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 on: September 02, 2016, 02:27:18 PM 
Started by Nymree - Last post by Ashe Isadora
Many people say "Thou art God/dess" before cakes and ale so to some this could be redundant. Especially if you perceive the deities as archetypes or projections of our own human qualities.

Speaking as a Pagan, what I find problematic is the notion that the gods are somehow on a higher spiiritual plane. To me, Paganism is a celebration of earth and the gods are extensions of this.  They're on another plane, but not necessarily a "higher" one, .

This is a great topic, but to me it reflects a more eastern or even Christian POV than my vision of Paganism can handle. 


 on: September 02, 2016, 12:51:58 PM 
Started by Nymree - Last post by Nymree
This is hypothetical, and based purely on the idea that gods are ascended beings/mortals. We're assuming here that human beings are capable of ascending to godhood, which is where the discussion could come in.

My thoughts are, if ascension to this higher state is possible, and that is what (at least some) gods are, why shouldn't we strive for godhood? I can understand that arrogance is destructive, but in consideration of the whole concept surely it would make sense to work towards and encourage aspirations for godhood, rather than shunning the idea that mortals can become gods?

Then, you also have the whole "mad with power", god-complex issue. And I suppose just trying could be enough to drive someone mad.
But I often see or hear of the idea of striving for godhood shunned and seen as arrogance, rather than as a legitimate spiritual aspiration. But, why? I'm more curious as to why this aspiration would be a bad thing, other than for the previously listed reasons.

I'm not looking to become a god(dess), of course. It's just more of a shower thought. And I'm sorry that this discussion does make a few leaps and assumptions, but working with those in mind; what makes aspirations to godhood necessarily bad?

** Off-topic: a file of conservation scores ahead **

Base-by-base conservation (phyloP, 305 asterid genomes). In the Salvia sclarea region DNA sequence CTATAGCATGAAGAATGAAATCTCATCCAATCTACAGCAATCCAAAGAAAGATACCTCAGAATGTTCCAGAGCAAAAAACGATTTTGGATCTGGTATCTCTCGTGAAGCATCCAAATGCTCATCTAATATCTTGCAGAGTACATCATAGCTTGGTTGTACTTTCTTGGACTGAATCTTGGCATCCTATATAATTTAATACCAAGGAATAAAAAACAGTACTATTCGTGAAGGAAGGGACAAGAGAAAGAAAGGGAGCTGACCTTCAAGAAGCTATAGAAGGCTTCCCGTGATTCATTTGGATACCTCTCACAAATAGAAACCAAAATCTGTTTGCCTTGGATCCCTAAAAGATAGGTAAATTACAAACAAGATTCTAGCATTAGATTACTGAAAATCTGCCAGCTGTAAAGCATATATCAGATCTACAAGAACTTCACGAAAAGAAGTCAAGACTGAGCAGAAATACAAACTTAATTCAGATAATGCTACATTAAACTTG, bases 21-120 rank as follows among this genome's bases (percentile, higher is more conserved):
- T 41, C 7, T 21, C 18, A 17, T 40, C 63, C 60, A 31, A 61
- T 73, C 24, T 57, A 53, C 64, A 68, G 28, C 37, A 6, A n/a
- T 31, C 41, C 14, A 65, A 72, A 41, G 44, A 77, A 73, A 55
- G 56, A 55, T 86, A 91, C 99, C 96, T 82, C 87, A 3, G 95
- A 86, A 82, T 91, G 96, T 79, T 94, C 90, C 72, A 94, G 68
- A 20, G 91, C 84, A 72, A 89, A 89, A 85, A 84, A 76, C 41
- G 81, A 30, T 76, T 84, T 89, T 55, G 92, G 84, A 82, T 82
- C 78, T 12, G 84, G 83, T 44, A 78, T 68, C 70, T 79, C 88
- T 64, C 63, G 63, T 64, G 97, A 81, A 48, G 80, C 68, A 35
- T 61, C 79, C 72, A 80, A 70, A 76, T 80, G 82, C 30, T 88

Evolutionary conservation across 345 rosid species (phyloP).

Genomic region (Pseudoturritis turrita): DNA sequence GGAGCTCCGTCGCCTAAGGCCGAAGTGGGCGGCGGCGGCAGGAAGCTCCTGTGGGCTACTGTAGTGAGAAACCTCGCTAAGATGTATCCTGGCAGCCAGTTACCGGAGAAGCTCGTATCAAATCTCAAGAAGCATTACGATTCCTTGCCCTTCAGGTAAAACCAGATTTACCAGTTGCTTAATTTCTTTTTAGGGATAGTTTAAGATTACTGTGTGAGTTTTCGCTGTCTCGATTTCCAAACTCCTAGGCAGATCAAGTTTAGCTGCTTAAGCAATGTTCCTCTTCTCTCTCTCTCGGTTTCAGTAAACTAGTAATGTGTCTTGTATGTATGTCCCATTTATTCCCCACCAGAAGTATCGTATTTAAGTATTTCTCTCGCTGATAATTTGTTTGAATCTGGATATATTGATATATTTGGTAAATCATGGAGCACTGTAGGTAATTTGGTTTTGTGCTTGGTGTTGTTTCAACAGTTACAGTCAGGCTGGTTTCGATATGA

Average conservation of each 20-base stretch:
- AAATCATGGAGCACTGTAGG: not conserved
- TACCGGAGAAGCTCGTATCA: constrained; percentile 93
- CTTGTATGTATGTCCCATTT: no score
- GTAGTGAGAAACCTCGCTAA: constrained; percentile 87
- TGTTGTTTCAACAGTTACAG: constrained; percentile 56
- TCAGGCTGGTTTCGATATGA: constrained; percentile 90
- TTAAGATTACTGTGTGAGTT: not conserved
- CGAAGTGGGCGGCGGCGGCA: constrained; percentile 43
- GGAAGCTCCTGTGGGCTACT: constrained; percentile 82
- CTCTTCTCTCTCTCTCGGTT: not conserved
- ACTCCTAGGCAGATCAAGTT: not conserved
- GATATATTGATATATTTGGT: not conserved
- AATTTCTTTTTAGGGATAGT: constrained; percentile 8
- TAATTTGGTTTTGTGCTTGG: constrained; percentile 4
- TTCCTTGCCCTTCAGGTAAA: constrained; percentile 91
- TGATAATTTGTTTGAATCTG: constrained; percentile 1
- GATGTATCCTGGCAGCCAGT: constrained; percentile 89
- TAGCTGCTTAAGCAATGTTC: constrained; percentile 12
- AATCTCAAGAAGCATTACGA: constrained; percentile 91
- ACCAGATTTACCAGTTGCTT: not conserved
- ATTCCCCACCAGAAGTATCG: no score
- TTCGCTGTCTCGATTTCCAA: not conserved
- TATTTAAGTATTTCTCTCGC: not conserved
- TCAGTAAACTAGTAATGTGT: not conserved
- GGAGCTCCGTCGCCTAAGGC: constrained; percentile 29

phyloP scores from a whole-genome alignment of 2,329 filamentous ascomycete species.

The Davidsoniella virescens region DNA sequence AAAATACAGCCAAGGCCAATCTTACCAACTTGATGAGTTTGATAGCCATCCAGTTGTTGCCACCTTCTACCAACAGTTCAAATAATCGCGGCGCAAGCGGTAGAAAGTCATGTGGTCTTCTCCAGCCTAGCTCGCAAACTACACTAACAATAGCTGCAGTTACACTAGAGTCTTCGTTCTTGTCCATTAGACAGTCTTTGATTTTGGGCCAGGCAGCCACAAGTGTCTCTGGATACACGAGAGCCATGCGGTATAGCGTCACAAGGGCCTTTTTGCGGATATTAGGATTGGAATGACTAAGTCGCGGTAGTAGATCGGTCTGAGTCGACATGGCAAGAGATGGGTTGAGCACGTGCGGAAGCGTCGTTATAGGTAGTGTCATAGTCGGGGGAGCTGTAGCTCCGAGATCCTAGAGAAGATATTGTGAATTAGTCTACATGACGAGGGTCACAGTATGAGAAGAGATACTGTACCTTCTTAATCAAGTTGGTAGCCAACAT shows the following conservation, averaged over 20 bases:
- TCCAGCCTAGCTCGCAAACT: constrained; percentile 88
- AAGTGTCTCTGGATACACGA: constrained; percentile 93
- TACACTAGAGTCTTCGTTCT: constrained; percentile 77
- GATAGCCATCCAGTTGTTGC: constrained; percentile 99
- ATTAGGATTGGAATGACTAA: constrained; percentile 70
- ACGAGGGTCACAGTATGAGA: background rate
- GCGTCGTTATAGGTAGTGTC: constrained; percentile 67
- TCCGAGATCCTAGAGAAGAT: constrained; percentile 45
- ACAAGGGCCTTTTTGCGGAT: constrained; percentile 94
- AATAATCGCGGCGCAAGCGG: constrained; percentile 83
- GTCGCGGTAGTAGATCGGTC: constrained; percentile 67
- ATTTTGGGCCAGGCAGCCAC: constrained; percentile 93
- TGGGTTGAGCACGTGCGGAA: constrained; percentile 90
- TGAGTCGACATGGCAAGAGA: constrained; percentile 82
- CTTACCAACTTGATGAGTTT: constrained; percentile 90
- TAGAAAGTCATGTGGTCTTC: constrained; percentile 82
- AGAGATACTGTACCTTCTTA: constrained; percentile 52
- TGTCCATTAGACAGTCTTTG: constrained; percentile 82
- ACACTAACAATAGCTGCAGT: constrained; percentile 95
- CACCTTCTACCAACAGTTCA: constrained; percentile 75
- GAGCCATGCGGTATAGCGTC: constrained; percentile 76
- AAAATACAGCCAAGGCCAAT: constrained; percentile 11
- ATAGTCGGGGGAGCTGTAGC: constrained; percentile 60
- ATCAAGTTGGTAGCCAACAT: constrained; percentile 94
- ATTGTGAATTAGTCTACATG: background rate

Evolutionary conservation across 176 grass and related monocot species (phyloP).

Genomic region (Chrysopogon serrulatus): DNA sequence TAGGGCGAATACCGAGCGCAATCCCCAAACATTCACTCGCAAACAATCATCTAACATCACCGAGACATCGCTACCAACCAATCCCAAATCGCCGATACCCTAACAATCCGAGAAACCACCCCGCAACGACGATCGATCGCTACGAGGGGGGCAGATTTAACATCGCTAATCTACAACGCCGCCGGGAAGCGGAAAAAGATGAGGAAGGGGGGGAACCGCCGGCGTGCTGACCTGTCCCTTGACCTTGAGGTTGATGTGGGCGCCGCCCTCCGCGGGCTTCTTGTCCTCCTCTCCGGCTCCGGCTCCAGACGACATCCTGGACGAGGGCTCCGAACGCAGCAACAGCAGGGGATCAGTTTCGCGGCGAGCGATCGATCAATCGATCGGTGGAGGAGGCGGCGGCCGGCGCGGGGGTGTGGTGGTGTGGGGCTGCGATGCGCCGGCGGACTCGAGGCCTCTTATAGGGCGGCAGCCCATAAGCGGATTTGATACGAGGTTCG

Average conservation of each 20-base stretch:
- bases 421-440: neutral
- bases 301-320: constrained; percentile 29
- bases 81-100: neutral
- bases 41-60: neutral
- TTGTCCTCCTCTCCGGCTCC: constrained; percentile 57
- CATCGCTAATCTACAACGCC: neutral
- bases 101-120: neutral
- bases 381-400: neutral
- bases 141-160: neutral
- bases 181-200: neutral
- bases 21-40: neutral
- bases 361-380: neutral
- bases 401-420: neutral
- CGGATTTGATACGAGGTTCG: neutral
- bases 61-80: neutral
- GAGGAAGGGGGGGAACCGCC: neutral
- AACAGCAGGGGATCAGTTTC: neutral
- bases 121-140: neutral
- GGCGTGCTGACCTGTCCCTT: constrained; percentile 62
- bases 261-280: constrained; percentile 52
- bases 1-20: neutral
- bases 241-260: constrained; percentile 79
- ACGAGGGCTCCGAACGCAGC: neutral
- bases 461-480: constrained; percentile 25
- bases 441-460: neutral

Blessed Be,

 - Nymree

 on: September 01, 2016, 11:30:47 AM 
Started by Alchymist - Last post by marisol
Congratulations Myranda. Sounds like a huge opportunity to help the community. Good luck.

 on: September 01, 2016, 11:26:12 AM 
Started by Ashe Isadora - Last post by marisol
I found the study of mythology to be helpful. I started out identifying with the Lord and Lady. But as my path evolved so did the deities. It's different for everyone. I can't say this one first and this one or that one next. Finding the deity/deities is part of the journey we take and is not written in stone. So, I would say research carefully. Expect changes and embrace your path.


 on: August 30, 2016, 09:21:37 AM 
Started by Alchymist - Last post by Amberhawk
Wow, congrats to her and good luck indeed!  Because most of those things are so very individual and personal subjects it would be difficult to come up with answers that would be fairly standard.

 on: August 29, 2016, 07:19:10 AM 
Started by Alchymist - Last post by Mystik Witch
WOW! Good luck with this. Energy is being sent your way. I wish you all the best in this new adventure! BB! MW

 on: August 29, 2016, 12:23:56 AM 
Started by Alchymist - Last post by Alchymist
My wife Myranda is now, officially, the Pagan Chaplain at our local hospital. She has been requested to provide a short description of what it means to be a Chaplain for Pagan patients. Quoting from an email message sent from the head honcho Chaplain.....

.... once our Sacred Space is built, we're going to have an opening ceremony .... and hand out a leaflet to all hospital staff that come for the open house. .... Specifically, we're asking that a representative from each faith group interested in being included in the leaflet would answer the following question in 50-75 words: "If I'm caring for someone from your faith community, what is the most important thing I need to know?" .... A few suggestions might include your views on prayer, meditation, diet, special medical procedures .... medical assistance in dying, organ transplants, autopsies, and life support.